12 Songs, 50 Minutes


Ratings and Reviews

5.0 out of 5
2 Ratings

2 Ratings

CandiceMichelle1 ,

Review from Aural Awakenings

Classically-trained pianist and composer Pam Asberry follows-up her summery Seashells in My Pocket album with a wintry Christmas album entitled Thankful Heart, Joyful Mind. Comprised of twelve solo piano compositions, the album features exquisitely elegant arrangements of both religious carols and secular holiday songs of varying moods and tones that range from delightfully cheery to solemnly reverent.

The album opens with an Italian Christmas carol composed by Pietro Yon in 1917 entitled “Gesu Bambino”, as it moves along at a brisk yet leisurely pace. The next piece is a traditional French carol entitled “Sing We Now of Christmas”, which boasts a beautifully expressive yet contemplative arrangement. Here, Asberry transitions smoothly from subtly starker chords in the lower register to more glistening notes in the higher register, before perfectly wrapping up the piece in a mysterious, minor-key figure. Likewise, Asberry impressively contrasts the deeper moods of pieces like these with that of more jubilant songs such as “Over the River and Through the Wood”, which showcases a delightfully carefree melody set to a gentle waltzing pace. This lovely piece evokes images of a sunny winter wonderland with its intermittently-placed, lightly twirling notes deftly mimicking snowflakes falling to the ground. One of my favorite pieces on the album is Asberry’s magnificent rendering of the 13th century French carol “March of the Kings”. Opening in a formidable manner with boldly striking chords, the composition eventually moves into a feathery, twinkly bridge towards the latter part, before gradually receding into its initially darker motif. Not surprisingly, with Asberry having formerly led a church choir from organ, those roots come through quite evidently on this remarkable piece, as one can easily imagine the reverent sound of the pipe organ (or in this case, her piano) reverberating throughout the church halls.

Likewise, Pam Asberry renders a couple of more accessibly familiar Christmas tunes such as “Away in a Manger” and “White Christmas”. However, overall she’s opted for more out-of-the-box and less frequently covered pieces here, which is a defining characteristic of the album that I especially enjoyed. Easily one of this year’s favorite holiday albums, Thankful Heart, Joyful Mind musically conveys both a reverence and cheerfulness that will surely delight the senses all season long!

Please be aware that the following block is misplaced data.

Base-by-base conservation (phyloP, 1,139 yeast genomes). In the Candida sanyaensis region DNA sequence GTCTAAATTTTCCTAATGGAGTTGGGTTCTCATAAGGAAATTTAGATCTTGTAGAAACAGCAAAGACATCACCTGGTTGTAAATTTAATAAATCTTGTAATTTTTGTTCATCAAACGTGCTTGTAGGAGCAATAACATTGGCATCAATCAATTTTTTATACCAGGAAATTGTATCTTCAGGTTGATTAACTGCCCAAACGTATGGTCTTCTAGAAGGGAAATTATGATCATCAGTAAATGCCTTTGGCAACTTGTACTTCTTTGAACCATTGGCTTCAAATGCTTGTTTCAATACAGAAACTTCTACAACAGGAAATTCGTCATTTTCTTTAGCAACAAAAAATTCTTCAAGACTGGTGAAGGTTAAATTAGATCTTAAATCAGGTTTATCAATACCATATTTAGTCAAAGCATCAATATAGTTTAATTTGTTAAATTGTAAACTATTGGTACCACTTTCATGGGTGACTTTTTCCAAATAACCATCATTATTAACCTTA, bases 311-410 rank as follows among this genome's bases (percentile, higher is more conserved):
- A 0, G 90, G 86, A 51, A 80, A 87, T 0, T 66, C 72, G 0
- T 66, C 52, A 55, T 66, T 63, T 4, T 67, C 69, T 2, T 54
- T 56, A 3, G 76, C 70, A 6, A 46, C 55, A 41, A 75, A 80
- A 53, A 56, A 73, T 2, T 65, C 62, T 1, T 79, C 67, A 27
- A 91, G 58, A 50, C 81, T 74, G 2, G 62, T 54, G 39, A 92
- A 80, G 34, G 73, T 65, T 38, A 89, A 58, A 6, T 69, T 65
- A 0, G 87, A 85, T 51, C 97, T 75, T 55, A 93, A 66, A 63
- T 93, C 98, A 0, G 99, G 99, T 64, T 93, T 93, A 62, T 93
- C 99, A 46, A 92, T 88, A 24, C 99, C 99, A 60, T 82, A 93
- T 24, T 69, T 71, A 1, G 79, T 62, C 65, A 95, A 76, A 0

KathyPiano7 ,

From MainlyPiano

"Thankful Heart, Joyful Mind" is the second solo piano release from pianist/ composer/ arranger/ teacher Pam Asberry, winner of the 2018 Enlightened Piano Radio “Best New Artist” award. This album is a collection of twelve Christmas carols and songs (sacred and secular) that span nine centuries and eight countries, arranged as gentle, soothing piano solos sure to calm the jangled nerves that so often come with the holiday season. The album maintains a relaxed, thoughtful mood from start to finish, making it a perfect accompaniment to a holiday dinner, an evening with friends, wrapping gifts and much more. You might even be able to get St. Nick to spend a little extra time at your place if you have this music playing on Christmas Eve! While most of the carols are familiar, they are not the songs that get played over and over all season (to the point of “if I hear that one more time….”). The album was recorded at Piano Haven Studios in Sedona on Joe Bongiorno’s incredible Shigeru Kawai concert grand piano, so the piano sound is perfection.

"Thankful Heart, Joyful Mind" begins with a lovely arrangement of “Gesu Bambino,” an Italian carol composed in 1917. Keeping it simple and uncluttered, it feels like a gentle lullaby. “Sing We Now of Christmas” goes back to 15th century France and has become one of my favorite carols. Dark and haunting, I love the emotional quality of this piece, and Pam expresses those emotions very effectively. “Wexford Carol” comes from 17th century Ireland and isn’t a carol you hear often, although it should be. Pam’s arrangement is graceful and heartfelt. “White Christmas” is one of the most popular 20th century carols and has been recorded by a wide variety of artists in a wide variety of styles and genres. Pam keeps it simple, focusing on the beauty of the wistful, dreamy melody - one of the best arrangements of this song that I’ve heard. “Over the River and Through the Wood” was one of my favorite songs in grade school, and I don’t think I’d ever heard it as a piano solo before this season! Pam’s arrangement is much softer and sweeter than a classroom full of kids singing it, but it takes me right back. It never ceases to amaze me how easily “Carol of the Bells” adapts to so many different treatments, and this arrangement is one of the most relaxed versions I’ve heard. Paired with “I Heard the Bells On Christmas Day,” it’s a favorite. “March of the Kings” is by far the most dramatic piece on the album, and is also my favorite track. Dating back to 13th century France, the melody is dark and poignant and Pam’s performance is gorgeous. I have to admit that I had never heard “Come, Let Us Anew,” a carol from 19th century England, and this closing piece is celebratory, reverent and very beautiful.

So, if you are looking for a solo piano Christmas album that will enhance the quieter side of the holiday season, be sure to look for "Thankful Heart, Joyful Mind"!

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